Why can’t a good band understand the things they’re doing right and just stick with that? Interpol is a great example of one of those bands that crashed into the scene with an amazing 2002 debut album, Turn on the Bright Lights [Matador] --full of the melodrama and dark posturing of bands like Echo and the Bunnymen, Depeche Mode, and the Psychedelic Furs—some of the precious few redeeming moments of the post-punk 1980s. Interpol followed things up with Antics (2004), a pretty good CD, and by album three, Our Love To Admire, it seems that they’re just hit-and-miss. Never ones who’ve been recognized for a great live show (and were flat-out dismissed as one of Coachella’s worst acts this year), Interpol’s near sell-out August 1st performance at the Pageant in St. Louis was okay at best.
A rearranged set list might have helped things, as they opened the first half hour with songs mainly from the second and third albums. Yet somehow the trance came off less as cool and more like sedate. Crossing our fingers for a big close, they did finish with a good dose of the first album, but it lacked the atmosphere of their recordings, as well as the energy and light show that we might have expected.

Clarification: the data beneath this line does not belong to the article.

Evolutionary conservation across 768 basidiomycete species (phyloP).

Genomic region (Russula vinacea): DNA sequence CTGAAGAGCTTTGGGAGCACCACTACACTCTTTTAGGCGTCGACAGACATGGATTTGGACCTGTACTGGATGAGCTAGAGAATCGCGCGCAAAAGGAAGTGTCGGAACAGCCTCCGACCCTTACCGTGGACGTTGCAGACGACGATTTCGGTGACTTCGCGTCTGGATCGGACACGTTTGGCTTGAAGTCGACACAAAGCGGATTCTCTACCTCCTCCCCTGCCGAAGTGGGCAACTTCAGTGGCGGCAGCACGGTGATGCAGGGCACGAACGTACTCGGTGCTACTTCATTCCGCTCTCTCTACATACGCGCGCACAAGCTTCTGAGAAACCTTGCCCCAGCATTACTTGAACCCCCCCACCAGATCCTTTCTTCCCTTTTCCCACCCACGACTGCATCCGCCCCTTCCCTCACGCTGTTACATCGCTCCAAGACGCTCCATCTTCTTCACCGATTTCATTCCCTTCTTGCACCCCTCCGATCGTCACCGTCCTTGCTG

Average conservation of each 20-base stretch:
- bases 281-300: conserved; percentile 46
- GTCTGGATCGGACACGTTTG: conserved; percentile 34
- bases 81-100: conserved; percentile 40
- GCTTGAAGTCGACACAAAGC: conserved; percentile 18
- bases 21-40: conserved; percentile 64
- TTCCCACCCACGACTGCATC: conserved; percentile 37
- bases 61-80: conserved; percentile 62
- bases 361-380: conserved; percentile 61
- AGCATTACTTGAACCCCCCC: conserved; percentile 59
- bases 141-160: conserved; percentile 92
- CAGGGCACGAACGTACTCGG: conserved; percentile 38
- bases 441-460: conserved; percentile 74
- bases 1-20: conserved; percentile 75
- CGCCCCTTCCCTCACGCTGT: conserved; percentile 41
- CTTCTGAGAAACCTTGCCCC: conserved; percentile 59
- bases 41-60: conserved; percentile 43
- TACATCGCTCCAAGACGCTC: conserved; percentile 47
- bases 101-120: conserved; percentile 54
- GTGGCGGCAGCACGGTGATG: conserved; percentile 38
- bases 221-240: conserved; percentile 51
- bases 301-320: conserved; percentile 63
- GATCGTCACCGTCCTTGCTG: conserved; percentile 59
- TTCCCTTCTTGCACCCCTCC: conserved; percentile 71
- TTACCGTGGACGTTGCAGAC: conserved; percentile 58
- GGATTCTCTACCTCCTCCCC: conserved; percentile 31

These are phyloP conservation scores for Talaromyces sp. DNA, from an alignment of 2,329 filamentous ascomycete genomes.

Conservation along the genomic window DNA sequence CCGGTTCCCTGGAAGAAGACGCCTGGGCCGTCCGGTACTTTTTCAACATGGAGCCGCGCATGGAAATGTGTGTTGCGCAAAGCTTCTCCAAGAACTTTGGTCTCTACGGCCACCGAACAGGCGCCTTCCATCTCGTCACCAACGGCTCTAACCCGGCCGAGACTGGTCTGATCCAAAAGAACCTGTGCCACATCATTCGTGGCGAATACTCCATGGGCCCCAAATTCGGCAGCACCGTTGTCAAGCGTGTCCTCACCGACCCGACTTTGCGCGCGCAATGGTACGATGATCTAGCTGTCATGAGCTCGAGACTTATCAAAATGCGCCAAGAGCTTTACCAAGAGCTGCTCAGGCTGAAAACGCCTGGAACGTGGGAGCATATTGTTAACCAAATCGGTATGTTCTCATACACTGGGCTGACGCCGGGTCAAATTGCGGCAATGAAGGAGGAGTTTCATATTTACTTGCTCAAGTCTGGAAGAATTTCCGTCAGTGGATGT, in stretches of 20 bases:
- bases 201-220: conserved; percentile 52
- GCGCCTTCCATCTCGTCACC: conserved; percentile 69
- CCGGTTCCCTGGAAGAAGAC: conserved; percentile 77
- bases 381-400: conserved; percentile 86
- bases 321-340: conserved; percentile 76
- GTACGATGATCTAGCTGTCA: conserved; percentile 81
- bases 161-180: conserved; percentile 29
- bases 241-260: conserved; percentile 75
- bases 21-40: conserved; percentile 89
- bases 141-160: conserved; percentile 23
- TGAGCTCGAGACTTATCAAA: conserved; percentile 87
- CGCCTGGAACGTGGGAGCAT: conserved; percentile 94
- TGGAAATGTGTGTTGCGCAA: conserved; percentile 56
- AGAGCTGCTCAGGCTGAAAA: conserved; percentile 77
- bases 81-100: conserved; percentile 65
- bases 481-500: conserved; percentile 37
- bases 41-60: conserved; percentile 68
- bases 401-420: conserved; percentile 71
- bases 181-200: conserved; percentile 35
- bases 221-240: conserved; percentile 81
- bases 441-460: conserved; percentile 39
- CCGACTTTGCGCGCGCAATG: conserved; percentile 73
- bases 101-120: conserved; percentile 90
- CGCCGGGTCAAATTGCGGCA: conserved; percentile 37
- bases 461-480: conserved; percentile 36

Openers Calla were initially very cool—and yet seemed to be going nowhere fast. Their hypnotic vibe was well-received and a good complement to Interpol’s sound, however the vocals were so buried it was difficult to know if this sound was intentional or a mistake of the soundman. Still, they were good enough to want to check them out on CD.
Which is where this writer will be listening to Interpol.
Interpol photo by Wendy Lynch